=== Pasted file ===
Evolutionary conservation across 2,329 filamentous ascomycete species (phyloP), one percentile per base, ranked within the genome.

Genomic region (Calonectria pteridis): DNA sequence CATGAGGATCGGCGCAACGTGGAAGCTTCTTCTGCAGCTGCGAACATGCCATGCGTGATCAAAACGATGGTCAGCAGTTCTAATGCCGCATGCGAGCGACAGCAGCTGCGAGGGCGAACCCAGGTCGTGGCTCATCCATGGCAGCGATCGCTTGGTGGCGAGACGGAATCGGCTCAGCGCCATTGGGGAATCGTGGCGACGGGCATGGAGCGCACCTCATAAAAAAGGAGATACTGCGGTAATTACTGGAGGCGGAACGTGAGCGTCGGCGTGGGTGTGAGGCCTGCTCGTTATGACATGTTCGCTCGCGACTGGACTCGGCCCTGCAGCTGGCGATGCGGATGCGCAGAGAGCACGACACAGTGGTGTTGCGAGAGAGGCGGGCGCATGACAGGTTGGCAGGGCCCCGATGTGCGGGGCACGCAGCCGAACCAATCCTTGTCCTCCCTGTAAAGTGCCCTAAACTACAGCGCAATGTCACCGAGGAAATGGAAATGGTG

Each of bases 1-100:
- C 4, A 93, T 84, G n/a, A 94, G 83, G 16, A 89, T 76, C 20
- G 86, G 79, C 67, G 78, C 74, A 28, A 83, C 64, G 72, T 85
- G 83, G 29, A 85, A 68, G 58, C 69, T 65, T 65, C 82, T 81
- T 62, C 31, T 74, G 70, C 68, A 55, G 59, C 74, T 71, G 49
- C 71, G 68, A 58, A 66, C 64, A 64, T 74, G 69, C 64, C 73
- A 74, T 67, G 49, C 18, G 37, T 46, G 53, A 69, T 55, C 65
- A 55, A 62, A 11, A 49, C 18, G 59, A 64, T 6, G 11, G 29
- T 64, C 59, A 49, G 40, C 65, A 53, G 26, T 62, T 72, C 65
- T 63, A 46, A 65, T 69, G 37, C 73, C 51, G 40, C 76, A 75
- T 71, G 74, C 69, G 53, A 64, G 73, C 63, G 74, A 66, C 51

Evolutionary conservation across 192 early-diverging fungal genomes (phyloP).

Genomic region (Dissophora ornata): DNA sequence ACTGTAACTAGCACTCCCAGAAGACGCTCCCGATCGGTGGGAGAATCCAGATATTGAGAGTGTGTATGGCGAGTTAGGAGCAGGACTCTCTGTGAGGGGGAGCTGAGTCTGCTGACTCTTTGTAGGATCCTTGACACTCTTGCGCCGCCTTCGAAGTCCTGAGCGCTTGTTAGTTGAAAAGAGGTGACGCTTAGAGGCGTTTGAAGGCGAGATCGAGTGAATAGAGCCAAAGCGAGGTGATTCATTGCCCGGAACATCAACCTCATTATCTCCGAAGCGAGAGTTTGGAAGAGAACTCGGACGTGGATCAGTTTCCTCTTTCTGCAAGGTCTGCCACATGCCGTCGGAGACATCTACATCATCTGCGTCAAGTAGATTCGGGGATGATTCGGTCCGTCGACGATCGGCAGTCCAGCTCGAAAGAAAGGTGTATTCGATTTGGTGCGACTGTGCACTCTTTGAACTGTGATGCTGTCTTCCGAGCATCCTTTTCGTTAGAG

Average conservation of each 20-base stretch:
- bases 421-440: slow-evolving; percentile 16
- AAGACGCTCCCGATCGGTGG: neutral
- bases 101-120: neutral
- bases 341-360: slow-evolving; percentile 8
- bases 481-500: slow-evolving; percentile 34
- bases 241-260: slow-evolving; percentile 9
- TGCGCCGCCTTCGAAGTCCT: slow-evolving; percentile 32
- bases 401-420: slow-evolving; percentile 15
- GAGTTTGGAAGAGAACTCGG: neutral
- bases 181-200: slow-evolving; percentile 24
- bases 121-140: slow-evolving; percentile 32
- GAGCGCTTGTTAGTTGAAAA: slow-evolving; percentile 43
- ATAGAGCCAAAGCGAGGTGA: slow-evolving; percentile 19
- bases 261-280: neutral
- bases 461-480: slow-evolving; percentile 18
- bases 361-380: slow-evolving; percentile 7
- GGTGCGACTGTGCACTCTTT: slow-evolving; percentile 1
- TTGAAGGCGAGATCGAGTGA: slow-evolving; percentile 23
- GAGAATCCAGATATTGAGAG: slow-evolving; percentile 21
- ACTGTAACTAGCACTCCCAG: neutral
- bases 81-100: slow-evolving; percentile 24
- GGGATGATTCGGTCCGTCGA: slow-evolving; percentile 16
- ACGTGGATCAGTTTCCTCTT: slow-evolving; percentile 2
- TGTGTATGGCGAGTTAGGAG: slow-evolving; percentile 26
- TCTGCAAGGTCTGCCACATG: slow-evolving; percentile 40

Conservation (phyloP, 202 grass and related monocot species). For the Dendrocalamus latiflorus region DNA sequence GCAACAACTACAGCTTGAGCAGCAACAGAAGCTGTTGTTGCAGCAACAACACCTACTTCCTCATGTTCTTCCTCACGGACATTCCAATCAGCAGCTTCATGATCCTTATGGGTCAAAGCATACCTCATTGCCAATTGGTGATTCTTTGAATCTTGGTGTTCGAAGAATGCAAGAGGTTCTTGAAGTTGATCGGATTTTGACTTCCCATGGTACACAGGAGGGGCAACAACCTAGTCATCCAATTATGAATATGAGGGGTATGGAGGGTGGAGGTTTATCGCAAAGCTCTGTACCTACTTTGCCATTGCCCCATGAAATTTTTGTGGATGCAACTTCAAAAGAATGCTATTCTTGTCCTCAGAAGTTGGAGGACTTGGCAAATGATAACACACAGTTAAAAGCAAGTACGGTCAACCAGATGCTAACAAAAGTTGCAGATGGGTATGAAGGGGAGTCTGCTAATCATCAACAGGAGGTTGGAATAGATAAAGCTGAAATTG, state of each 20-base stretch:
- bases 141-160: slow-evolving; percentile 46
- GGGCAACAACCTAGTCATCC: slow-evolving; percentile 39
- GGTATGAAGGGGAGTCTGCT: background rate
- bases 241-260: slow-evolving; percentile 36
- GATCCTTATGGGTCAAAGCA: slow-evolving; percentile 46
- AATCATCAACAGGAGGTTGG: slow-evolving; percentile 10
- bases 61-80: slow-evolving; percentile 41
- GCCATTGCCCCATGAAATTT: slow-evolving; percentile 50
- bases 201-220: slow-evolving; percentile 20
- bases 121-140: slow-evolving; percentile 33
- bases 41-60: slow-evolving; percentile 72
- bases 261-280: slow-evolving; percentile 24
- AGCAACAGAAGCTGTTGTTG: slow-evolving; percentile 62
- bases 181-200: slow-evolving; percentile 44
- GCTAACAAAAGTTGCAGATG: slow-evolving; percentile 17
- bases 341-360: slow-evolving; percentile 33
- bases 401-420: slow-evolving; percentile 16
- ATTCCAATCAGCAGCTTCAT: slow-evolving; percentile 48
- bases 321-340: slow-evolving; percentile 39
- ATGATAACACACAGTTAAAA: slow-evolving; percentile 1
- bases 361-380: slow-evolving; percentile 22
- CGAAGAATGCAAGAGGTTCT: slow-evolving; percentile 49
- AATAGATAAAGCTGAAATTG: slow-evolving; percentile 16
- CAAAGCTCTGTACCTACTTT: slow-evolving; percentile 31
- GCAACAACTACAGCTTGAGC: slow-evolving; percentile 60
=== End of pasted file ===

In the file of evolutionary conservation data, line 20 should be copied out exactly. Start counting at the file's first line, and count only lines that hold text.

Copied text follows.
- bases 341-360: slow-evolving; percentile 8